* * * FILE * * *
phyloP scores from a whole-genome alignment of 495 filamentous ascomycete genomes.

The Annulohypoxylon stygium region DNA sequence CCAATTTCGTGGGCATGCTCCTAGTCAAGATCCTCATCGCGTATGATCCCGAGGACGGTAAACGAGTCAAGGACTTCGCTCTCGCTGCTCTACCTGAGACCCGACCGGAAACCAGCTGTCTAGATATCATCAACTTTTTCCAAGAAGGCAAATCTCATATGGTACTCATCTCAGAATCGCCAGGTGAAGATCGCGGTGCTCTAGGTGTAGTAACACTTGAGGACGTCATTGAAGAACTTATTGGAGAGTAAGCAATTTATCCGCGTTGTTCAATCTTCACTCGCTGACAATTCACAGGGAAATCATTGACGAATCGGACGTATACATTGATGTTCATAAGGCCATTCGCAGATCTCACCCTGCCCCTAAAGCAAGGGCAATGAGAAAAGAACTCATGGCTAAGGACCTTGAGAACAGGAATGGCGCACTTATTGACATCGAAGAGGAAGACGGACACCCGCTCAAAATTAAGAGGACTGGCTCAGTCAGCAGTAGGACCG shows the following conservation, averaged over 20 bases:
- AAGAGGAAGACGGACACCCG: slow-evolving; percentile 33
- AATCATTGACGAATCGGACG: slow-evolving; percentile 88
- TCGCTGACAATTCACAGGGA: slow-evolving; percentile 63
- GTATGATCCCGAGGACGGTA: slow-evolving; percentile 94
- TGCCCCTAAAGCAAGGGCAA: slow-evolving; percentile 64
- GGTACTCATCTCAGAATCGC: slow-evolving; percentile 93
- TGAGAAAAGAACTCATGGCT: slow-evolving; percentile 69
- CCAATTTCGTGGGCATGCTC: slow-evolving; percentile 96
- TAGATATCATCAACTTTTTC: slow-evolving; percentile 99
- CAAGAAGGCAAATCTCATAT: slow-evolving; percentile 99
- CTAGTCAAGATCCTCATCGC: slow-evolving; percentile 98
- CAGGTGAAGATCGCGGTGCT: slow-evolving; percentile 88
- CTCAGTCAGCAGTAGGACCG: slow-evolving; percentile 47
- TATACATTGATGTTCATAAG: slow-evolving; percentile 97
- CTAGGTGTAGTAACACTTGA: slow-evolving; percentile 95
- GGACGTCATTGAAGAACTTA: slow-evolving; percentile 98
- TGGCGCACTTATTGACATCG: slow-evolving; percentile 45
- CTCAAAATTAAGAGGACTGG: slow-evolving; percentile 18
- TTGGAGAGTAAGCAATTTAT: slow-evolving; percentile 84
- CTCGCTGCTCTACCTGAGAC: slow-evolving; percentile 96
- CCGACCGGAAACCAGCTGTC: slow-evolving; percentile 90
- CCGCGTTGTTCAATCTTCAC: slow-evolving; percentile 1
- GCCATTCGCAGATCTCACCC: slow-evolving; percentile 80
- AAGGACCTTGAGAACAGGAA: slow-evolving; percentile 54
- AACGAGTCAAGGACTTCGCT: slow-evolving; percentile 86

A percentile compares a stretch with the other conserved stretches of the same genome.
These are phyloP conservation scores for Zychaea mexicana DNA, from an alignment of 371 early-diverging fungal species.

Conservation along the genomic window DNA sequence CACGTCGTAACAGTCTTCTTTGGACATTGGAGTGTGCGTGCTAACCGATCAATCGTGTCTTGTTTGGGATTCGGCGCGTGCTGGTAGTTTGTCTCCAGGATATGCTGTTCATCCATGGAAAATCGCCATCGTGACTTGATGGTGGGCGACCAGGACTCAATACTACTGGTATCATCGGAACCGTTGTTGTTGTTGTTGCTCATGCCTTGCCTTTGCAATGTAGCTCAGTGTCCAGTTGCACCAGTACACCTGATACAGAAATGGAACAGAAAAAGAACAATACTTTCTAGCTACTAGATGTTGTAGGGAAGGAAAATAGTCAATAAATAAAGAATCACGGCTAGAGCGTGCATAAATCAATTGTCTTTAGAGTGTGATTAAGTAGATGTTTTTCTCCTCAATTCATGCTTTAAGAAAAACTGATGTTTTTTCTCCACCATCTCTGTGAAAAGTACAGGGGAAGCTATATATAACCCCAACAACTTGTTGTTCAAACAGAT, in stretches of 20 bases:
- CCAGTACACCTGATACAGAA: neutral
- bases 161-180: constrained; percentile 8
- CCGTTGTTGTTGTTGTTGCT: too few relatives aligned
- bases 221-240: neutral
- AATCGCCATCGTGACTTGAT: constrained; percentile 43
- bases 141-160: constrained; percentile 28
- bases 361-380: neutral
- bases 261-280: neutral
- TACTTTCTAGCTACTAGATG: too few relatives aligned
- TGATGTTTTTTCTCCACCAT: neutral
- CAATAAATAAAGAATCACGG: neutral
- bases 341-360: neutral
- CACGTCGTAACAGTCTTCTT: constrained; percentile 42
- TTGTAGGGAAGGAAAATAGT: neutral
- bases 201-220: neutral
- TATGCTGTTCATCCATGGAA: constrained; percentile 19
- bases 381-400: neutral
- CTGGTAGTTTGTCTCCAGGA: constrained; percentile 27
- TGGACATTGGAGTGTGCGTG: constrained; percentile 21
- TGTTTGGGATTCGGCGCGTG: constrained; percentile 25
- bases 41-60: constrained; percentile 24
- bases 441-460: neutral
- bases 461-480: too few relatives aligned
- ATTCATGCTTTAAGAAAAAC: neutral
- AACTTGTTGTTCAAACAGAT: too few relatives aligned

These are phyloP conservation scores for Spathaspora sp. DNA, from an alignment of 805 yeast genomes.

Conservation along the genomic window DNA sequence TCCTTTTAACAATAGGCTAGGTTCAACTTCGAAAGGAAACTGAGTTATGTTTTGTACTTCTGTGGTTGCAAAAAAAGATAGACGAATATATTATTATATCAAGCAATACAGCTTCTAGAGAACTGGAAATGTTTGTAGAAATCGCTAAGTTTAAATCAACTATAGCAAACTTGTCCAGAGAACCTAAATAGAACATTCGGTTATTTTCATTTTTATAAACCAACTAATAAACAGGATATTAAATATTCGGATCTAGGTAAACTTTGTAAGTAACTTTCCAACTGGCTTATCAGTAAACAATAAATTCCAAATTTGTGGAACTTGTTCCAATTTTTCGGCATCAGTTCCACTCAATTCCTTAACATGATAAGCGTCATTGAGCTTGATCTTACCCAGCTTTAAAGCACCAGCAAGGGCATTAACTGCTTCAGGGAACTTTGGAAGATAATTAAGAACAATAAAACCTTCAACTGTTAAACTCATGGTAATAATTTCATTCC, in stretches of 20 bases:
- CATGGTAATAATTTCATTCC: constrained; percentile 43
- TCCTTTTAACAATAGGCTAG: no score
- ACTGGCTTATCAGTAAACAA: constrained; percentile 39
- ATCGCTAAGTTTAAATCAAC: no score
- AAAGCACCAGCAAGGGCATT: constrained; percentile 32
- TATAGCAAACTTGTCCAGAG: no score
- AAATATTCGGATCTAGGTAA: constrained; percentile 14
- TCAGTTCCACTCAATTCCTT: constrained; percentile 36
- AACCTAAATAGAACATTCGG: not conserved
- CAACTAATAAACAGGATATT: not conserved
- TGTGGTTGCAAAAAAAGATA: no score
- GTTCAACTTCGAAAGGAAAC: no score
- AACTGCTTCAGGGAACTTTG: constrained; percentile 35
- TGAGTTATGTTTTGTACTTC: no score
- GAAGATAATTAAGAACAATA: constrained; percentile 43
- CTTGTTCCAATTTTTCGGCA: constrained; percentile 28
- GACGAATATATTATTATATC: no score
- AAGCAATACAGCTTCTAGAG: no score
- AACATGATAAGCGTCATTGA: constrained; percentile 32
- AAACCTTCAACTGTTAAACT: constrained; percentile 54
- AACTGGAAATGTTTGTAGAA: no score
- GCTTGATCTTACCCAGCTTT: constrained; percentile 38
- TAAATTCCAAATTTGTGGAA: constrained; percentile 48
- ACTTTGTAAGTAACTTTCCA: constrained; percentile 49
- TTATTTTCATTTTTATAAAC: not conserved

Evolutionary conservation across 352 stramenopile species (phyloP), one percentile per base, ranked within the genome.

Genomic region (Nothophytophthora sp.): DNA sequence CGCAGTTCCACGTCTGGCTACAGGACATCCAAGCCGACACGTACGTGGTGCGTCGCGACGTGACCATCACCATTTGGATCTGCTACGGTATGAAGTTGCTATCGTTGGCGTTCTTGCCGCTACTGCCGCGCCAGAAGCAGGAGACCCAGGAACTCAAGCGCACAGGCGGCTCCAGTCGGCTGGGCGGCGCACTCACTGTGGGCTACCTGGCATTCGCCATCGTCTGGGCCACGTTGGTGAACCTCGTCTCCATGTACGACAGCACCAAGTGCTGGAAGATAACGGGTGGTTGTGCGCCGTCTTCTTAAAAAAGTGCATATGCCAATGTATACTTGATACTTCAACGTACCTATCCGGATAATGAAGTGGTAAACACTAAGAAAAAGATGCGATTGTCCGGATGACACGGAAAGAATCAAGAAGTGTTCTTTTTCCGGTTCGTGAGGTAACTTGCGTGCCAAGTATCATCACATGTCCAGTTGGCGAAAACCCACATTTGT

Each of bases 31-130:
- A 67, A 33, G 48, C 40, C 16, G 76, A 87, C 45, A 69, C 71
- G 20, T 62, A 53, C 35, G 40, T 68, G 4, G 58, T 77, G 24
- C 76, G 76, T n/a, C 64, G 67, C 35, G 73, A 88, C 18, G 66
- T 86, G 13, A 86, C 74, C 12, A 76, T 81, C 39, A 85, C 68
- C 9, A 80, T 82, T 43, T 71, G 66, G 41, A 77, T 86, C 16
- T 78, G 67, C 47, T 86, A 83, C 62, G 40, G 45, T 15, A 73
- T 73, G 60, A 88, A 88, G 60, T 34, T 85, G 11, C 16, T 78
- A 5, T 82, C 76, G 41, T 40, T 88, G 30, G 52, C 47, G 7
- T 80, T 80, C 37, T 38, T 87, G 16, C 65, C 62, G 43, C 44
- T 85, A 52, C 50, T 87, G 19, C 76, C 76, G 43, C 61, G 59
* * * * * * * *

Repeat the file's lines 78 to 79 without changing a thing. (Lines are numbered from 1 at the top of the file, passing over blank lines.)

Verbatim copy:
- AACTGGAAATGTTTGTAGAA: no score
- GCTTGATCTTACCCAGCTTT: constrained; percentile 38